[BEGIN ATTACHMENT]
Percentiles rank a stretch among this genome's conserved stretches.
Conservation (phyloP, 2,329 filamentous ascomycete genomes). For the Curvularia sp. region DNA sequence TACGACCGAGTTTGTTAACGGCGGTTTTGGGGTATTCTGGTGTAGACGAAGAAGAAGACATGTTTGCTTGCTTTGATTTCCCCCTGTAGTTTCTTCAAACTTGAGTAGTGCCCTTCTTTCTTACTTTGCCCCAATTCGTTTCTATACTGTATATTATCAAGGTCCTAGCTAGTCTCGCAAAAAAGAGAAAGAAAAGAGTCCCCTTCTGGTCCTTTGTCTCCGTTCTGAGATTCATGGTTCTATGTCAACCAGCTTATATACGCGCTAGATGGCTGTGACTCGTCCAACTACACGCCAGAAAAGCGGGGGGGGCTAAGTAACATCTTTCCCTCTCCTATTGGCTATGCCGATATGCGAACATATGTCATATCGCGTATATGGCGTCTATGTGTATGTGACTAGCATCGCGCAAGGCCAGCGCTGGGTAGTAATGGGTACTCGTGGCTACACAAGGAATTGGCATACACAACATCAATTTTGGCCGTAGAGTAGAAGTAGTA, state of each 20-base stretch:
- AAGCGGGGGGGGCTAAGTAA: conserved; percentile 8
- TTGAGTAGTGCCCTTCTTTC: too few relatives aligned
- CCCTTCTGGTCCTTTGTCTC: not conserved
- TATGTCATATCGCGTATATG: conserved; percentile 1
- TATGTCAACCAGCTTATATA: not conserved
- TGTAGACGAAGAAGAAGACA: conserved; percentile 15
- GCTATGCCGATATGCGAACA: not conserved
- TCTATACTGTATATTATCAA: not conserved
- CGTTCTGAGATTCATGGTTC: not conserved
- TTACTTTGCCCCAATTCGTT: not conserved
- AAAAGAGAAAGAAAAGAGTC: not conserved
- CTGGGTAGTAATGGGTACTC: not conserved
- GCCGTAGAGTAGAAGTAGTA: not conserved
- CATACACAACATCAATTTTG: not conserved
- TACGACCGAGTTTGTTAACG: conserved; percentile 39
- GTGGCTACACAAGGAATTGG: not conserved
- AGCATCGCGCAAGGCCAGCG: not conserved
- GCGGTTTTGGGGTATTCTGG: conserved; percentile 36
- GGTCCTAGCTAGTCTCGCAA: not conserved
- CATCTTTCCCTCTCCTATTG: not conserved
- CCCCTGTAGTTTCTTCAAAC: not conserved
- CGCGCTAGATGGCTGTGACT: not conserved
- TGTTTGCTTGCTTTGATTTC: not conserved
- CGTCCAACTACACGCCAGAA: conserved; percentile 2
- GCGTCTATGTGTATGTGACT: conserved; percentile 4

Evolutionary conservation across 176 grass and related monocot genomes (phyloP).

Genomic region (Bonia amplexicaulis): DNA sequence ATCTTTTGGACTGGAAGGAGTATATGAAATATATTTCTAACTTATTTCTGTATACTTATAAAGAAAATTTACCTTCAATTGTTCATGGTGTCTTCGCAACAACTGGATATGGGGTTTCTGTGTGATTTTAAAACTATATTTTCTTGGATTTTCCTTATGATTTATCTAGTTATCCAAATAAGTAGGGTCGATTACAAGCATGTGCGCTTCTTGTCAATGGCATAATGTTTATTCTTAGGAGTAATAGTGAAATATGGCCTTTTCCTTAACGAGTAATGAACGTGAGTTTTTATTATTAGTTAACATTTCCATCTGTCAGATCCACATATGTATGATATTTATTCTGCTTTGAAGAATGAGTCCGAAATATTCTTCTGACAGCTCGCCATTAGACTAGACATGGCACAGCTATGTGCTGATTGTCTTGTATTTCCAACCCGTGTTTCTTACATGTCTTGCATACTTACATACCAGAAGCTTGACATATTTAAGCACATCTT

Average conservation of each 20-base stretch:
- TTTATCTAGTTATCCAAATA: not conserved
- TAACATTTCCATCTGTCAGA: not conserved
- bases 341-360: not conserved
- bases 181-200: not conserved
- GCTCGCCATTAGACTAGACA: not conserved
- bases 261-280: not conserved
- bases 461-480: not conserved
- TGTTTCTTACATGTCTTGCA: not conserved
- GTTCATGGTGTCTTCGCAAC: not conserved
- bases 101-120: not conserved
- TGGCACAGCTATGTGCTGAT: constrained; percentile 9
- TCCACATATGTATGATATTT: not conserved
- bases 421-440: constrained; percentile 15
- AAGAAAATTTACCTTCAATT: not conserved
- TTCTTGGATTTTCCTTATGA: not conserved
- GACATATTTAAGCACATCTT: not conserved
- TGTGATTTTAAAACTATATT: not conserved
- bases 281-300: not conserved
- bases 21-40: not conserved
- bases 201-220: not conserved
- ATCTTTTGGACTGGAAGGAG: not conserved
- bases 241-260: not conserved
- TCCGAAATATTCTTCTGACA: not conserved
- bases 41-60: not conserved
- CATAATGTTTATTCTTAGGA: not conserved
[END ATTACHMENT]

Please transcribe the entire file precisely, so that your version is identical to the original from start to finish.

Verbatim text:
Percentiles rank a stretch among this genome's conserved stretches.
Conservation (phyloP, 2,329 filamentous ascomycete genomes). For the Curvularia sp. region DNA sequence TACGACCGAGTTTGTTAACGGCGGTTTTGGGGTATTCTGGTGTAGACGAAGAAGAAGACATGTTTGCTTGCTTTGATTTCCCCCTGTAGTTTCTTCAAACTTGAGTAGTGCCCTTCTTTCTTACTTTGCCCCAATTCGTTTCTATACTGTATATTATCAAGGTCCTAGCTAGTCTCGCAAAAAAGAGAAAGAAAAGAGTCCCCTTCTGGTCCTTTGTCTCCGTTCTGAGATTCATGGTTCTATGTCAACCAGCTTATATACGCGCTAGATGGCTGTGACTCGTCCAACTACACGCCAGAAAAGCGGGGGGGGCTAAGTAACATCTTTCCCTCTCCTATTGGCTATGCCGATATGCGAACATATGTCATATCGCGTATATGGCGTCTATGTGTATGTGACTAGCATCGCGCAAGGCCAGCGCTGGGTAGTAATGGGTACTCGTGGCTACACAAGGAATTGGCATACACAACATCAATTTTGGCCGTAGAGTAGAAGTAGTA, state of each 20-base stretch:
- AAGCGGGGGGGGCTAAGTAA: conserved; percentile 8
- TTGAGTAGTGCCCTTCTTTC: too few relatives aligned
- CCCTTCTGGTCCTTTGTCTC: not conserved
- TATGTCATATCGCGTATATG: conserved; percentile 1
- TATGTCAACCAGCTTATATA: not conserved
- TGTAGACGAAGAAGAAGACA: conserved; percentile 15
- GCTATGCCGATATGCGAACA: not conserved
- TCTATACTGTATATTATCAA: not conserved
- CGTTCTGAGATTCATGGTTC: not conserved
- TTACTTTGCCCCAATTCGTT: not conserved
- AAAAGAGAAAGAAAAGAGTC: not conserved
- CTGGGTAGTAATGGGTACTC: not conserved
- GCCGTAGAGTAGAAGTAGTA: not conserved
- CATACACAACATCAATTTTG: not conserved
- TACGACCGAGTTTGTTAACG: conserved; percentile 39
- GTGGCTACACAAGGAATTGG: not conserved
- AGCATCGCGCAAGGCCAGCG: not conserved
- GCGGTTTTGGGGTATTCTGG: conserved; percentile 36
- GGTCCTAGCTAGTCTCGCAA: not conserved
- CATCTTTCCCTCTCCTATTG: not conserved
- CCCCTGTAGTTTCTTCAAAC: not conserved
- CGCGCTAGATGGCTGTGACT: not conserved
- TGTTTGCTTGCTTTGATTTC: not conserved
- CGTCCAACTACACGCCAGAA: conserved; percentile 2
- GCGTCTATGTGTATGTGACT: conserved; percentile 4

Evolutionary conservation across 176 grass and related monocot genomes (phyloP).

Genomic region (Bonia amplexicaulis): DNA sequence ATCTTTTGGACTGGAAGGAGTATATGAAATATATTTCTAACTTATTTCTGTATACTTATAAAGAAAATTTACCTTCAATTGTTCATGGTGTCTTCGCAACAACTGGATATGGGGTTTCTGTGTGATTTTAAAACTATATTTTCTTGGATTTTCCTTATGATTTATCTAGTTATCCAAATAAGTAGGGTCGATTACAAGCATGTGCGCTTCTTGTCAATGGCATAATGTTTATTCTTAGGAGTAATAGTGAAATATGGCCTTTTCCTTAACGAGTAATGAACGTGAGTTTTTATTATTAGTTAACATTTCCATCTGTCAGATCCACATATGTATGATATTTATTCTGCTTTGAAGAATGAGTCCGAAATATTCTTCTGACAGCTCGCCATTAGACTAGACATGGCACAGCTATGTGCTGATTGTCTTGTATTTCCAACCCGTGTTTCTTACATGTCTTGCATACTTACATACCAGAAGCTTGACATATTTAAGCACATCTT

Average conservation of each 20-base stretch:
- TTTATCTAGTTATCCAAATA: not conserved
- TAACATTTCCATCTGTCAGA: not conserved
- bases 341-360: not conserved
- bases 181-200: not conserved
- GCTCGCCATTAGACTAGACA: not conserved
- bases 261-280: not conserved
- bases 461-480: not conserved
- TGTTTCTTACATGTCTTGCA: not conserved
- GTTCATGGTGTCTTCGCAAC: not conserved
- bases 101-120: not conserved
- TGGCACAGCTATGTGCTGAT: constrained; percentile 9
- TCCACATATGTATGATATTT: not conserved
- bases 421-440: constrained; percentile 15
- AAGAAAATTTACCTTCAATT: not conserved
- TTCTTGGATTTTCCTTATGA: not conserved
- GACATATTTAAGCACATCTT: not conserved
- TGTGATTTTAAAACTATATT: not conserved
- bases 281-300: not conserved
- bases 21-40: not conserved
- bases 201-220: not conserved
- ATCTTTTGGACTGGAAGGAG: not conserved
- bases 241-260: not conserved
- TCCGAAATATTCTTCTGACA: not conserved
- bases 41-60: not conserved
- CATAATGTTTATTCTTAGGA: not conserved